There’s two or three terms he brings up again in this episode that he hasn’t used for a while, and I find the terms very ungooglable, and I can’t remember how he defined them earlier in the conversation—“exacted”, “exceptation” and maybe “exactation”.
Can anybody help me out here?
 is he saying Exapting instead of Exacting? And by Excapting, is he meaning something like “the repurposing of existing tools for new purposes”?
Episode 9: Insight
Incidentally, when he first introduces ‘quantum change’ he says “This is known as quantum change. Bad name, bad name. Good theory.”
Episode 8: The Buddha and “Mindfulness”
Episode 5: Plato and the Cave
As an aside—Vervaeke says,
My hot take before this series was that Socrates probably had it coming, tho I think the previous episode gave me a much more positive impression of Socrates. [There’s a thing Vervaeke will do a lot in this series, where he tries to distance “talking about X the actual historical figure” (about which there might be a lot of controversy) and “talking about X as understood by the intellectual history” (about which there might be much less controversy). You might not think you have good enough records of Jesus’s existence to be confident about what actually happened with Jesus or whether he even existed, but you should think you have good enough records of Christian theology’s thoughts about Jesus to be confident about the history of ideas. Here I’m both noting that “I wasn’t there”, hence the ‘probably’, but also am floating a hypothesis that hinges on the facts on the ground.]
A few years ago, it seemed to me like one of the big problems with LessWrong was that the generativity and selectivity were unbalanced. There wasn’t much new material posted on LW, and various commenters said “well, the thing we should do is be even harsher to authors, so that they produce better stuff!”, and when I went around asking the authors what it would take for them to write more on LW, they said “well, putting up with harsh comments is a huge drawback to posting on LW, so I don’t.”
Now, it would have been one thing if it were the top writers criticizing things—if, say, Eliezer or Scott or whoever had said “actually, I don’t really want my posts to be seen next to low-quality posts by <authors>” or had been skewering the flaws in those posts/comments. [Indeed, many great Sequences posts begin by quoting a reaction in the comments to a previous post and then dissecting why the reaction is wrong.] But instead, the commenter most frequently complained about by the former authors was a person who did not themselves write posts.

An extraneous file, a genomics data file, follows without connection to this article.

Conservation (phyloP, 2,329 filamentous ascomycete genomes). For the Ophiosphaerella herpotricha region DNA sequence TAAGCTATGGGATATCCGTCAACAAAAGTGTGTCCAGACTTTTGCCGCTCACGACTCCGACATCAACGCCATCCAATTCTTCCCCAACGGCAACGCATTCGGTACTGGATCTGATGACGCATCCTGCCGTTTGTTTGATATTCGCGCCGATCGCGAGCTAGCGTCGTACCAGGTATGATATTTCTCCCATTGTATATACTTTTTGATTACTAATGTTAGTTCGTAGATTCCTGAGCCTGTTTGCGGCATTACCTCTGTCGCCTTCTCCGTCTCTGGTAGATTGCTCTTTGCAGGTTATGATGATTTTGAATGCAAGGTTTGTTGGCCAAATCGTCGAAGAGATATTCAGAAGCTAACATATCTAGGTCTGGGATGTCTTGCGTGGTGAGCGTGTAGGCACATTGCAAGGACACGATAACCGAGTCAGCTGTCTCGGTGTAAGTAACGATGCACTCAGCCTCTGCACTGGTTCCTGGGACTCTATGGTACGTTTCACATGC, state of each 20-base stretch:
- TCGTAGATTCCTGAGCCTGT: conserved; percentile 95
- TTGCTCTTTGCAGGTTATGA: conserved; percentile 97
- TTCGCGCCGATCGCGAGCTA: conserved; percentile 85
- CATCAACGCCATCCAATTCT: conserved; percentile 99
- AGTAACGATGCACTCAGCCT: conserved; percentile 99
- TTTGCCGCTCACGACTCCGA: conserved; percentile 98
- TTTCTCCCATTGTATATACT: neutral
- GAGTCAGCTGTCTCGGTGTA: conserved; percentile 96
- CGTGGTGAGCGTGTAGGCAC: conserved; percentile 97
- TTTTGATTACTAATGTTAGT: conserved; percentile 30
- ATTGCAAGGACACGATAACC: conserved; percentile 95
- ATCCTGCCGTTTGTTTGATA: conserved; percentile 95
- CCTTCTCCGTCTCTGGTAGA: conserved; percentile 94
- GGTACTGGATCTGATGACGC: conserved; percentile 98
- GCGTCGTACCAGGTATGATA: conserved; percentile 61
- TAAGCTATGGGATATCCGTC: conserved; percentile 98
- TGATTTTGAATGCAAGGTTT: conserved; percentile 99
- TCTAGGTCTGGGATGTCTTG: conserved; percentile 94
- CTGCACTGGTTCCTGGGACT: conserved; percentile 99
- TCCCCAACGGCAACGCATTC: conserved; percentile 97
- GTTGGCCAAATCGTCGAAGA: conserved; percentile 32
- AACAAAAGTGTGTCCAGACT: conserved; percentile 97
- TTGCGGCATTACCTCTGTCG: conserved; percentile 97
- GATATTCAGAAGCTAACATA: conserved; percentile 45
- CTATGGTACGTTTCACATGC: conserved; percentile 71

Now, the specific person I had been thinking of had been around for a long time. In fact, when they first started posting, their comments reminded me of my comments from a few years earlier, and so I marked them as someone to watch. But whereas I acculturated to LW (and I remember uprooting a few deep habits to do so!), I didn’t see it happen with them, and then realized that when I had been around, there had been lots of old LWers to acculturate to, whereas now the ‘typical comment’ was this sort of criticism, instead of the old LW spirit.
“Oh,” I said in a flash of insight. “This is why they executed Socrates.”
That is, imagine you’re responsible for some Athenian institution; you have the strong belief that the survival of your society depends on how much people buy into the Athenian institutions, and how much they buy into a status-allocation structure whereby the people who sweat and build receive lots of credit, and the people who idly criticize receive little credit. From this viewpoint, Socrates looks like someone who has found a clever exploit; a tactic wherein one can win any fight by only attacking and never defending. One can place immense burdens on any positive action (“Oh, so this is annoying? How would you define annoying?”) while not accepting any burdens of their own (“I’m just asking questions.”). One of Socrates’s innovations is a sort of shamelessness—if someone responds with “only a fool doesn’t understand what ‘annoying’ means!”, Socrates is happy to respond with “indeed, I am a fool, so can you explain it to me?”, whereas someone more cooperative would bow to what Everybody Knows.
Now, one Socrates is good to have around, in the same way that one court jester is good to have around. Dilbert did a lot to improve the corporate culture of the US, as people started asking themselves “oh wait, am I the pointy-haired boss in this scenario?”, or employees found it easier to coordinate around mocking particular sorts of bad behavior. This commenter, in a healthy community of lots of authors and lots of rewarding discussion, likely would have been a good addition to the soup. But “corrupting the youth” is serious—existentially serious! If it looks like a whole generation wants to grow up to be jesters instead of kings and knights and counsellors, then the very polis itself is at risk. [And, like, risk of murder and enslavement; existential questions are big deals!] If it looked like the next generation of LWers were going to acculturate to being this sort of nonconstructive critic, well, that seemed like reason to ban that commenter, or shut down LW to make it a monument instead of a ghost town.
Note that this doesn’t even require that Socrates himself is ‘doing it wrong’ or is unbalanced or so on—it just matters that people imitating Socrates are discouraging builders and not themselves building anything. [My guess is that Socrates was in fact ‘unbalanced,’ in the way that you should expect pioneers to be by default; in part, I remember thinking he had a principled stance against writing.]